Credit: Chris Teare, Forbes (view original source)
A young man visiting Drew University wanted to know what courses he should take his Junior year of high school. In fact, he was so curious that I received an email delineating his likely selections just a few hours later. His questions and follow-up show admirable curiosity, and he is not alone in wanting some answers, so here’s my take on how colleges evaluate your high school course selections.
First, look at the curricular menu and order protein. Colleges ask, “Did the student take the most challenging program that is available and appropriate for his or her abilities and interests?” The young man with whom I spoke attends a wonderful independent school that teaches courses in Modules that do not align well with practices such as the Advanced Placement (AP) program of the College Board. I assured him that he would not be judged adversely for failing to take courses that his school does not offer. Students are evaluated in the context of their schools. The key document is the School Profile; it is the Menu. If your school offers APs, International Baccalaureate (IB) courses or Honors sections, it behooves you to enroll in the ones that are most appropriate to your abilities and interests.
Second, the matter of “appropriate” is important. To pursue the metaphor, dietary restrictions may apply: certain areas may not enable you to be at your best. When you can, pick what’s truly good for you. If you love the humanities, order up the most challenging English, history, and foreign language your school has to offer. On the other hand, if math and science are topics that inspire you and feed your brain, head up the steepest slopes you can find in those disciplines. While doing so, maintain a balanced diet, because you are still growing intellectually. There is a reason why college courses are nicknamed “Physics for Poets”: even the English majors need to know how and why the apple fell from the tree. Colleges commonly look to be sure you have taken what I have long called “The Five Basic Food Groups”: English, math, history, science, foreign language. Do those five for four years, the ones that you truly love at the highest level, and you will impress most colleges.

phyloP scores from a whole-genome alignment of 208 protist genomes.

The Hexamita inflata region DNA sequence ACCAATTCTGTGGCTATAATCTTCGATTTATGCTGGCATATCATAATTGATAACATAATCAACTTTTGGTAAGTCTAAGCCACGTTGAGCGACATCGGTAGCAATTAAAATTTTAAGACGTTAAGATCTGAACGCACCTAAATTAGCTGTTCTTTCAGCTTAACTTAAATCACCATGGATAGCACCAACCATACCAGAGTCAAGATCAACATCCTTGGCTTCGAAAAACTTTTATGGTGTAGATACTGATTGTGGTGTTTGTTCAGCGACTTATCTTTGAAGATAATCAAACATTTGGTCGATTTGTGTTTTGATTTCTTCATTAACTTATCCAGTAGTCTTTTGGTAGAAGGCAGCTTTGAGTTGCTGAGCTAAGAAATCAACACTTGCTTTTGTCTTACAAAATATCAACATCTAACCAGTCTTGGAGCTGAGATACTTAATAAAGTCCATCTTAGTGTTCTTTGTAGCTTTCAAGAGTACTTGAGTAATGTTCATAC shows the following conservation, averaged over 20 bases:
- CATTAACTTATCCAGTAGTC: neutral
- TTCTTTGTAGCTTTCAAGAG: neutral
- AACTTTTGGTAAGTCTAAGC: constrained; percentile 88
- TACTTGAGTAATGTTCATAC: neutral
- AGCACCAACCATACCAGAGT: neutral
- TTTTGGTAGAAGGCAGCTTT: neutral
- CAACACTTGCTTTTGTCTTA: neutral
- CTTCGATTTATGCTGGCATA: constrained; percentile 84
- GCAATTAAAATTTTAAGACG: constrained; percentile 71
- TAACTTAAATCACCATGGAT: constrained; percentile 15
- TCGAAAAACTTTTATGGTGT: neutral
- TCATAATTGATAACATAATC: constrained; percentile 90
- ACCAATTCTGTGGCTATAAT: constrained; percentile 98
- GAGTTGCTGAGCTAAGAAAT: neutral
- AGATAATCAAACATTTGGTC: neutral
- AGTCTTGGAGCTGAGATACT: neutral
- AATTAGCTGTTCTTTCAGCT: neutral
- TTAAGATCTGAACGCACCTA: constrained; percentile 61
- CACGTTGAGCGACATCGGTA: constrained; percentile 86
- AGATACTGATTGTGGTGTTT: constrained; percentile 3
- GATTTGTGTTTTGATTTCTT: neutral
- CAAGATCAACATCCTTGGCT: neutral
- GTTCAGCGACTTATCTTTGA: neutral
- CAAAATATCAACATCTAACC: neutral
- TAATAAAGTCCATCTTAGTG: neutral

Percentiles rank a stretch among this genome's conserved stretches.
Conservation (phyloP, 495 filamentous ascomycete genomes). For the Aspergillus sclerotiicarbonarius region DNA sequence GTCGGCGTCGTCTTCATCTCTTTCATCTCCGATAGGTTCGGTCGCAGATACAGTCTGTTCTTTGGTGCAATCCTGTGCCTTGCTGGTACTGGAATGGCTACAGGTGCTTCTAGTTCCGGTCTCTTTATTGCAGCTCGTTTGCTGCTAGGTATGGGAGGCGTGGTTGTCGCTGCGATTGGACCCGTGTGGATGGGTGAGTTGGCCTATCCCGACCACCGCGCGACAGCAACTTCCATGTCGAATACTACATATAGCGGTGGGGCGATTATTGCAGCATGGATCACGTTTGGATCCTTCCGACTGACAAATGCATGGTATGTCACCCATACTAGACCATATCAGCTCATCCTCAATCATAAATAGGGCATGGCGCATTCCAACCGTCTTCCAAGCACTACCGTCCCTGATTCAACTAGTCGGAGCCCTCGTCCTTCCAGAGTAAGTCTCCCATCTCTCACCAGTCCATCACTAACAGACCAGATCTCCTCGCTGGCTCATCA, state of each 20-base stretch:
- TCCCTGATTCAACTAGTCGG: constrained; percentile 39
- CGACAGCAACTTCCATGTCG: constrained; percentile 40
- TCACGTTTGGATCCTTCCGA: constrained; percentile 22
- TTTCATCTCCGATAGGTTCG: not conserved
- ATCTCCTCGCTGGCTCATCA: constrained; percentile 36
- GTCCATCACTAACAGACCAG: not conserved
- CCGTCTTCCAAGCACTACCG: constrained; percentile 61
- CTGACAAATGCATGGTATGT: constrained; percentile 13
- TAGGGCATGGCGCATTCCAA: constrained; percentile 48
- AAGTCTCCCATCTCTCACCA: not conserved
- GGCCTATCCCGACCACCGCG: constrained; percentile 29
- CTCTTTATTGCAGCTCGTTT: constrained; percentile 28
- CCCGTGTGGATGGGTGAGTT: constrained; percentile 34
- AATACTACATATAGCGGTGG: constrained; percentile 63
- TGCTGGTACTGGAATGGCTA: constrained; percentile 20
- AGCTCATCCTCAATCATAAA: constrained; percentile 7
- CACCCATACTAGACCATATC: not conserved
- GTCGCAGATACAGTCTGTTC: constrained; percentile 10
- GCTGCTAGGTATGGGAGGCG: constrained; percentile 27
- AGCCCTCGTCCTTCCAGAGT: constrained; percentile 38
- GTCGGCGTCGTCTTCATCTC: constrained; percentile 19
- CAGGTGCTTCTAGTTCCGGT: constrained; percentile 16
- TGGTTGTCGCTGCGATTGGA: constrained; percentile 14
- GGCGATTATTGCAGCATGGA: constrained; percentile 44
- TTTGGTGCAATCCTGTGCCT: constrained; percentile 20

Third, the question “Should I risk a lower grade in the tougher class, or get a higher grade in the less-demanding class?” has to do with the level of competition of admission at the colleges you are considering. A college with any degree of selectivity wants to see you challenge yourself. It is the only way it can be sure you can do demanding work. At such places, your application is Dead On Arrival with a soft program. It may also be taken off life support for poor performance, but if you can earn a B+ overall in a challenging program and offer the college something it truly values outside the classroom that other students do not have on their resumes, you can go a lot of places, including some of the very most selective institutions in the land.
Fourth, don’t do this stuff just to impress people who read applications; do it to learn the most you can. What is the point of getting out of bed every morning to make other people happy? In the seven schools where I have worked, the toughest classes were where students learned the most. If you actually want an education, not just a decal for the family car, you will have an interest in where you can learn a lot. A natural byproduct of that search, the meta-message of your quest, is that you are genuinely curious. You can distinguish yourself in this process by showing that you simply want to know more at the end of each and every day.
Fifth, if you are applying for a Bachelor of Fine Arts program in music, theater or the visual arts—especially at a conservatory or art institute—you may want your answer to be close to “None of the Above” when it comes to a traditional distribution requirements, because you will want your program to be heavily laden with the art form that is your medium of choice and forego the balanced curricular diet. If you are so inclined, just be sure to check carefully with your counselor and the institutions to which you intend to apply, because many still want to see a relatively broad-based high school program before allowing students to become intensely focused and specialized at the next level.
Finally for now, when in doubt, ask the older students who the best teachers in your school are. I am not aware of a Rate My Professor website for high school students to use; however, word of mouth remains of great value—whether communicated these days in texts, Instagram posts or other means. When older students describe where they learned the most, pay attention. Then sign up to do the same. Work hard in such classes, impress those teachers, ask for their recommendations, and your college results will largely take care of themselves.
After three decades in secondary education in the United States, Caribbean and Europe, Chris Teare is now Senior Associate Director of Admissions at Drew University in Madison, NJ.